Getting a bearer token from AAD using Logic Apps


You can use the built in authentication when calling, for example, external APIs. It is one of the best features of Logic Apps. Sometimes you might need to get the auth token anyway. Such as when you think Logic Apps does not support OAUTH 2.0 (Thank you Mötz Jensen for helping me understand it.)


You need to get the usual things: Client ID, Client Secret and audience, or scope depending on the version of OAUTH you need to use. For version 2.0 you need to use scope. Please replace scope with audience in the examples below.

In my example I will use the following settings (pseudo-real):

Property Value
Client ID 0352cf0f-2e7a-4aee-801d-7f27f8344c77
Client Secret Th15154S3cr32t!
Tenant ID a2c10435-de68-4994-99b2-13fed13bdadf

Configuring a call

Create a Logic app HTTP step and set the following properties:

Property Setting
Method POST
Key Value
Content-type application/x-www-form-urlencoded

The body is a bit more tricky. You need to create a URL-string with login info. It is not that hard. Just type the property name, set a = sign and the add the property value. Inbetween properties you put a & sign (like a URL).

Using my values from above, the resulting string will look like this:


Remember to add the grant_type=client_credentials and you must not use any line breaks. It is just a long string.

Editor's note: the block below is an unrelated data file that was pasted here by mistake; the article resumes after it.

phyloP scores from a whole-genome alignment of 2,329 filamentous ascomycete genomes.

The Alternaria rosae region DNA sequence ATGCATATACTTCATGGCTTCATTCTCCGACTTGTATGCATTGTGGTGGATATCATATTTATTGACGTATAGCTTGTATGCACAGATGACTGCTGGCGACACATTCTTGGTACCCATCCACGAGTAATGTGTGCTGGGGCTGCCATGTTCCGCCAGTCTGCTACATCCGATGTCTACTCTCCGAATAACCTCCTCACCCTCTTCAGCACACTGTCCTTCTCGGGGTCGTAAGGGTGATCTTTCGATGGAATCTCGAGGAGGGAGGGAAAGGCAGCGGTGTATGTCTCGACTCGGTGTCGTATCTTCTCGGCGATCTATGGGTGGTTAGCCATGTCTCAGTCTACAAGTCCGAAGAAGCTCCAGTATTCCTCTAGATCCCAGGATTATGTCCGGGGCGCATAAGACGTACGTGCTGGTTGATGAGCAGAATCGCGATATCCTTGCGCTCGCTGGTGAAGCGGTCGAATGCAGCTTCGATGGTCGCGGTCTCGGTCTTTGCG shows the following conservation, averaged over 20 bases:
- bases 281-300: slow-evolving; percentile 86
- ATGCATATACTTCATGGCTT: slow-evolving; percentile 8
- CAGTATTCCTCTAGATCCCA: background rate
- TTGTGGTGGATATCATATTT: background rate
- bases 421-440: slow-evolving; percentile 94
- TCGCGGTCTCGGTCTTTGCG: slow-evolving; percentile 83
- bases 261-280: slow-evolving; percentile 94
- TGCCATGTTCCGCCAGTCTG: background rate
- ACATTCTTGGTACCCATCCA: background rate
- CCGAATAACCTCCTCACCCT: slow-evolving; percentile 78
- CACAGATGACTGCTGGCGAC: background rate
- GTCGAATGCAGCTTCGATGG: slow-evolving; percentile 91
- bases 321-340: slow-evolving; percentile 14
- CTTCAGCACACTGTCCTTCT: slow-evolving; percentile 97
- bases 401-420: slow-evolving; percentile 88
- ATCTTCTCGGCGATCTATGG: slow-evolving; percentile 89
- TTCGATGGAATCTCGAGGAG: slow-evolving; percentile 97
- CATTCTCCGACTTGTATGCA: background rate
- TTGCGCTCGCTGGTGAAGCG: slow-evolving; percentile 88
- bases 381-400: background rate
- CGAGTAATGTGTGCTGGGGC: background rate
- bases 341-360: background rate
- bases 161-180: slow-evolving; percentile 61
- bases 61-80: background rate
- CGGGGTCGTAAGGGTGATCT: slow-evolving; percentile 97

Looking at this in logic apps, the step looks like this:

Using the token

To use the token in a call you need to do two things.

  1. Get the token value from the output of the Get Token step.
  2. Add the token as a header to the call you need to make.

Get the token value

To make things easy I used a Parse JSON step and provided this schema:

    "properties": {
        "access_token": {
            "type": "string"
        "expires_in": {
            "type": "integer"
        "ext_expires_in": {
            "type": "integer"
        "token_type": {
            "type": "string"
    "type": "object"

Use the token value

In this case I am calling an API that expects an OAUTH 2.0 token. I configured the step like this:

The short-short version

Issue a call to your AAD using an application/x-www-form-urlencoded body. Making sure the body is one long URL-encoded string.

My US Tour :-)

Not exactly. I am going on a trip for work to St Louis and Nashville and since is an awesome, global service I reached out to the local groups. They welcomed me and now I have two sessions lined up. Very Happy!

The session: Api management 101

The topic
An introduction to how Azure API management can help you take control of your organization’s APIs.
APIs are built and published everywhere, they can handle different data, authentication, and paths, making your APIs easier to use and re-use. Security, documentation, users, even sign-up can be handled directly.

Who is this aimed at?
Developers or architects working in a mid-to-large organization that uses APIs to exchange data internally or externally. You do not need any prior knowledge about Azure API management.

Friday, December 9th St Louis

Hosted by St Louis Azure User Group

Microsoft Technology Center – @4220
4220 Duncan Ave #501 · St. Louis, MO

Sign up here.

Tuesday, December 13 Nashville

Jointly hosted by Nashville .Net User Group and The Nashville Microsoft Azure Users Group